https://librariestaskforce.blog.gov.uk/2016/10/31/fun-palaces-2016-chapter-2/

Fun Palaces 2016 - chapter 2

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I received so many reports of what was done in libraries during the Fun Palaces weekend that I didn’t want to truncate people's stories, so they have spilled over into a second post.

Leeds

Here’s a story about how Lynn Towler's life got turned upside down:

"Our deputy head of service set me a challenge. Fun Palaces. The challenge was the fun palace weekend was next month! So quick march! What to do? I know, I’ll become a maker.

Out went the message. Looking to make Leeds Libraries first ever fun palace, interested in
supporting us, volunteering, sharing a skill, let me know. We had many an offer/idea.

Elsie came and created book art and showed others how to. We had PING PONG. Dobble, the most competitive card game ever! Curly tales Theatre Company performed Jackie and the Beanstalk. Pom pom making. Archery. Stop motion Lego. Drumming lessons by the very talented Maisie. Giant games. And lots more!

Everyone had a fantastic two days. Some folk enjoyed day one so much they came back for day two.

Elsie (book art artist) said: “I was amazed at how many people were interested in my book folding .....especially the 2 teenage boys who seemed to really enjoy themselves and talked to me constantly about their interests and hobbies. One even took some paperbacks away with him so he could try making other things, he fancied designing a pumpkin! There was a good mix of participants....adults, parents with children and teens. I’d be happy to come to any similar events you have in the future” and “best day EVER!” said Daniel after beating an almost 50 year old at table tennis!!!"

Masses of activity in Leeds. Photo credit: Leeds libraries
Masses of activity in Leeds. Photo credit: Leeds libraries

So look out Leeds, next year will be bigger and better.

Peterborough

On Saturday 1 October Vivacity Peterborough’s Central Library was absolutely brimming with activity – all fun, for all ages, and all free! Produced by Peterborough Presents, the city’s Creative People and Places programme, Fun Palaces featured a jam-packed day of workshops and performances that the whole family could enjoy. Across the day we saw 754 visitors, which is more than double the library’s usual visitors on a Saturday, and most families stayed from opening until close.

Paper marbling in the library. Photo credit: Peterborough Presents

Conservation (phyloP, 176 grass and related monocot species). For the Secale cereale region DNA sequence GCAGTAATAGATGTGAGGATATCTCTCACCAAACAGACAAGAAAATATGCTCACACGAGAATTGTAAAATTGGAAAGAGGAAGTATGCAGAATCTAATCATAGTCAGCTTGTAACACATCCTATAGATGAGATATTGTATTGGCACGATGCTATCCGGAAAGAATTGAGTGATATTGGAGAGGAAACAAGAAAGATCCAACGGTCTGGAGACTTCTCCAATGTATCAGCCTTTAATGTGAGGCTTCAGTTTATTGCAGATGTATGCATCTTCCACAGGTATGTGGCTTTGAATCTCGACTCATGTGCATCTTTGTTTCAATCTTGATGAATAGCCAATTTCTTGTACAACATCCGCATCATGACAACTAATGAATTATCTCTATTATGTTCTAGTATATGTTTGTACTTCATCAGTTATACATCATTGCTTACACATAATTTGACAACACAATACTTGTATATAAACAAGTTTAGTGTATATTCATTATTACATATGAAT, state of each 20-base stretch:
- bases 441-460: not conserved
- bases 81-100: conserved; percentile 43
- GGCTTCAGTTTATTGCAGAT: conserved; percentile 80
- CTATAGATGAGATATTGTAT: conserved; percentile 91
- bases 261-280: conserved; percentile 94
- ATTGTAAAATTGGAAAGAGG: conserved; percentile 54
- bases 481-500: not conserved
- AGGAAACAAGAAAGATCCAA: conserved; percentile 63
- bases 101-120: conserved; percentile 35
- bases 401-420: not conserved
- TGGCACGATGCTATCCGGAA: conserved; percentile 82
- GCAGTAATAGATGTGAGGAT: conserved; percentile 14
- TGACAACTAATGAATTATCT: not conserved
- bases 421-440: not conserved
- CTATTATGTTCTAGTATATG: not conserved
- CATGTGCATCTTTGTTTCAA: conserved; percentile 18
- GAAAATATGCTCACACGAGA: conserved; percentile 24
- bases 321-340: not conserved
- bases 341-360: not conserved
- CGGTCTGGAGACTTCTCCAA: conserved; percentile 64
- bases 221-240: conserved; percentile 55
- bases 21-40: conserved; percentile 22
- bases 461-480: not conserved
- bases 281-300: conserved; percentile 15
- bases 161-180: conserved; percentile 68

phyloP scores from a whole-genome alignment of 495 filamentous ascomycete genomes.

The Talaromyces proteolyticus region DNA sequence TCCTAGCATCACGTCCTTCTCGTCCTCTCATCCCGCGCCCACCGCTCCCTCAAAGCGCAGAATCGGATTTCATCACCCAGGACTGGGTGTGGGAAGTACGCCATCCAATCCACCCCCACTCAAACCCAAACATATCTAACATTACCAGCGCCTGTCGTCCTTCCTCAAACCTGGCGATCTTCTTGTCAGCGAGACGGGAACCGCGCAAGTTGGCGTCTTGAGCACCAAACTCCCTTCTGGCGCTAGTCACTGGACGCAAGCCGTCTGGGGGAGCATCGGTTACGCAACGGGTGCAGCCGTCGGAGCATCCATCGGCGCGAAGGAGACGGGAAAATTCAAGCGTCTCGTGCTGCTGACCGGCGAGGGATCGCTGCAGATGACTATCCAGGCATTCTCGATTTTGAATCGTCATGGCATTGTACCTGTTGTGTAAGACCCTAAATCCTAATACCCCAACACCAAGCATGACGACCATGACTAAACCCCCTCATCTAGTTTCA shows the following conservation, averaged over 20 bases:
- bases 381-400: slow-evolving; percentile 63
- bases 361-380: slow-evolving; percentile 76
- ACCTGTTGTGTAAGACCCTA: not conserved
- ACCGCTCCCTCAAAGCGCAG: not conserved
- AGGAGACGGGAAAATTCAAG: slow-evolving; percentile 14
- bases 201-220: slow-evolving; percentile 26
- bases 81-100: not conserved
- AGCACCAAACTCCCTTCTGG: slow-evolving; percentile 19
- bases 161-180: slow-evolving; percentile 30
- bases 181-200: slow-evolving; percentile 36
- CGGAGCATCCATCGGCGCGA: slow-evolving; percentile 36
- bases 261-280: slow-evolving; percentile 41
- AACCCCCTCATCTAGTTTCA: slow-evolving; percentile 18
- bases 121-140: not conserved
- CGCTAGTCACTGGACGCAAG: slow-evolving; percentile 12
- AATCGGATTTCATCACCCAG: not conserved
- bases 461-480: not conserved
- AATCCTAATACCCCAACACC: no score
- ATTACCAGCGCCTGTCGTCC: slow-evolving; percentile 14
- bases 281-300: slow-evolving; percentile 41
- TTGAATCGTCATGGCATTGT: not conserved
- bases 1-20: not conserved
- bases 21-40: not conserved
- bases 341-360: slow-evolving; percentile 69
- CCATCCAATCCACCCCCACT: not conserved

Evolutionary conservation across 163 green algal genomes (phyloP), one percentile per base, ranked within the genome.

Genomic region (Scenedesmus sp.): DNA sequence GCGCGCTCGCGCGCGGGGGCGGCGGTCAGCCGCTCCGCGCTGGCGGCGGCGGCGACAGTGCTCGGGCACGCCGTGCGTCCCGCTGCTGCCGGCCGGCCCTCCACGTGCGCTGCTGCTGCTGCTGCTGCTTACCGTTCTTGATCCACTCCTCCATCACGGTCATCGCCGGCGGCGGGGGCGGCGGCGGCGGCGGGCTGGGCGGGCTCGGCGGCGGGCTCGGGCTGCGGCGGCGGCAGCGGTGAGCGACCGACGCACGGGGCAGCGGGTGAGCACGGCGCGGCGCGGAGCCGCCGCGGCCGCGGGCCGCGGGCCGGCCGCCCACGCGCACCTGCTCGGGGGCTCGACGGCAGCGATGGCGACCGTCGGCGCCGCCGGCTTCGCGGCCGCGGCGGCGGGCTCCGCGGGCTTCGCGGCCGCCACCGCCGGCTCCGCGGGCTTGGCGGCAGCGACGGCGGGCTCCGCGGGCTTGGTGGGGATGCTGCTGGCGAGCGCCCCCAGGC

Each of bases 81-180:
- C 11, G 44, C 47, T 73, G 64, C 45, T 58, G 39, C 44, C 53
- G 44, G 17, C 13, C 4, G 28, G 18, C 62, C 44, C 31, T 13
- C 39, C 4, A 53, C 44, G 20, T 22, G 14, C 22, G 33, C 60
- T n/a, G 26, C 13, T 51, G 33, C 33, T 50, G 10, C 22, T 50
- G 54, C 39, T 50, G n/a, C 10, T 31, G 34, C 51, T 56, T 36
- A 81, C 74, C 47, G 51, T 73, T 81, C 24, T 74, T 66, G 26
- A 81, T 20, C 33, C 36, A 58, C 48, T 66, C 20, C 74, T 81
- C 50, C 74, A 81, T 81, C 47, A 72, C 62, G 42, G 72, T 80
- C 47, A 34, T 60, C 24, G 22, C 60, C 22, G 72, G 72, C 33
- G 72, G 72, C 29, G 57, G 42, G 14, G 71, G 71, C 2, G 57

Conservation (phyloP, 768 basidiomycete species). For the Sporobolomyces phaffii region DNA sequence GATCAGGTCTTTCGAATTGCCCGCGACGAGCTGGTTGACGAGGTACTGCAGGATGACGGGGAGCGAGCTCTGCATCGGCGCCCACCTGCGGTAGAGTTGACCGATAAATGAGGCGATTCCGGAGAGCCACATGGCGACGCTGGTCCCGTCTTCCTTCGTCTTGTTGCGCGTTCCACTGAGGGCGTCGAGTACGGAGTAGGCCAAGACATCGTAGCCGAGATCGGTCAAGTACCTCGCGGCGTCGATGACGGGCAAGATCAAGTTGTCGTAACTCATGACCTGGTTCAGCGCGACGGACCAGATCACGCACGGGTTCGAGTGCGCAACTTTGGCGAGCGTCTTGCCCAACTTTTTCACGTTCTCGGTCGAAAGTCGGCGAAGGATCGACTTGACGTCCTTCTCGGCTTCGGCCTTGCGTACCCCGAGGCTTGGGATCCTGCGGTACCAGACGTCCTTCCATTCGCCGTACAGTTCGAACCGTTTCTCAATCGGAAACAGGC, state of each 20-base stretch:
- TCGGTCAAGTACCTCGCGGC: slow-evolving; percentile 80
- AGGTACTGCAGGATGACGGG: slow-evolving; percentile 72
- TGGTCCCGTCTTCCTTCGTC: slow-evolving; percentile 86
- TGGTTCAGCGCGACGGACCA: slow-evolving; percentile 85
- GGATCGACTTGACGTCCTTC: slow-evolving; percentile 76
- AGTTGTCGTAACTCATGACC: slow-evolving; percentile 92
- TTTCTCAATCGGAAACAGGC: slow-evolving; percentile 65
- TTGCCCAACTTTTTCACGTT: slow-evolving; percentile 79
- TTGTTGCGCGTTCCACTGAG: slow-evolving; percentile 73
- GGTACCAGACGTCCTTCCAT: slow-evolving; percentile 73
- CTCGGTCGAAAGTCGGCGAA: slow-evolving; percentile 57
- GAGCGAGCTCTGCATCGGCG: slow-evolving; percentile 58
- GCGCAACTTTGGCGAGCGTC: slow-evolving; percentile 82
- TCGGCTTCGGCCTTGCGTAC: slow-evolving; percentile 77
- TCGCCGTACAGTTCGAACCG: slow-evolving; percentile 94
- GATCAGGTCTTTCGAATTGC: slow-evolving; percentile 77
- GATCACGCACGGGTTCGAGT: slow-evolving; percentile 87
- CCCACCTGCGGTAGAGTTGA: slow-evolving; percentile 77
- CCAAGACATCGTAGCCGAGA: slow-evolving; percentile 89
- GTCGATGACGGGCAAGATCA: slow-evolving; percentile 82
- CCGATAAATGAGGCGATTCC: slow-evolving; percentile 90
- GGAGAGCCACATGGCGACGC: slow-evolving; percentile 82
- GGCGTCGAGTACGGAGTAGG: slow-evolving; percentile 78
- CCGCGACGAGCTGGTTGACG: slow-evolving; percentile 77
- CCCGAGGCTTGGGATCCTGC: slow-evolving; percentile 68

Paper marbling in the library. Photo credit: Peterborough Presents

Activities included postcard making, henna painting, decoupage and embroidery, origami boat making, animation and zoetrope discovery, paper marbling, painting mini canvases, mosaic making, and digital painting using the Google Tilt Brush. Performances were held upstairs in the John Clare Theatre, and included storytelling, sing-a-longs, ukulele playing, folk dancing and interactive projections.

6 Fun Palaces in Essex

Over “Fun Palace Weekend” (1 and 2 October) we had six Fun Palaces in Essex Libraries - Saffron Walden, Walton, Manningtree, Chelmsford, Great Baddow and Witham Libraries all took part!

collage 1: L-R Snow Queen at Witham, Fun Palace at Witham, Ozobots at Great Baddow. All photos credit: Essex Libraries
Left to right: Snow Queen at Witham, Fun Palace at Witham, Ozobots at Great Baddow. All photos credit: Essex Libraries

It was a great way of engaging with customers who were very happy to come in and share their skills and our libraries were buzzing. We had physical activities and singing in Chelmsford Library and Ozobots challenge at Great Baddow Library (who also had a cardboard box challenge). Saffron Walden had a range of activities in and out of the library working with partners. Witham library really went to town – they created a Snow Queen themed day complete with actual Snow Queen and then organised art and science activities linked to each of the four seasons with local craft groups, the local school and various other local organisations all helping out.

It was a really good weekend and one we definitely want to build on next year. We loved it because it appealed across all age ranges and it was so good to see families and generations learning and having fun together.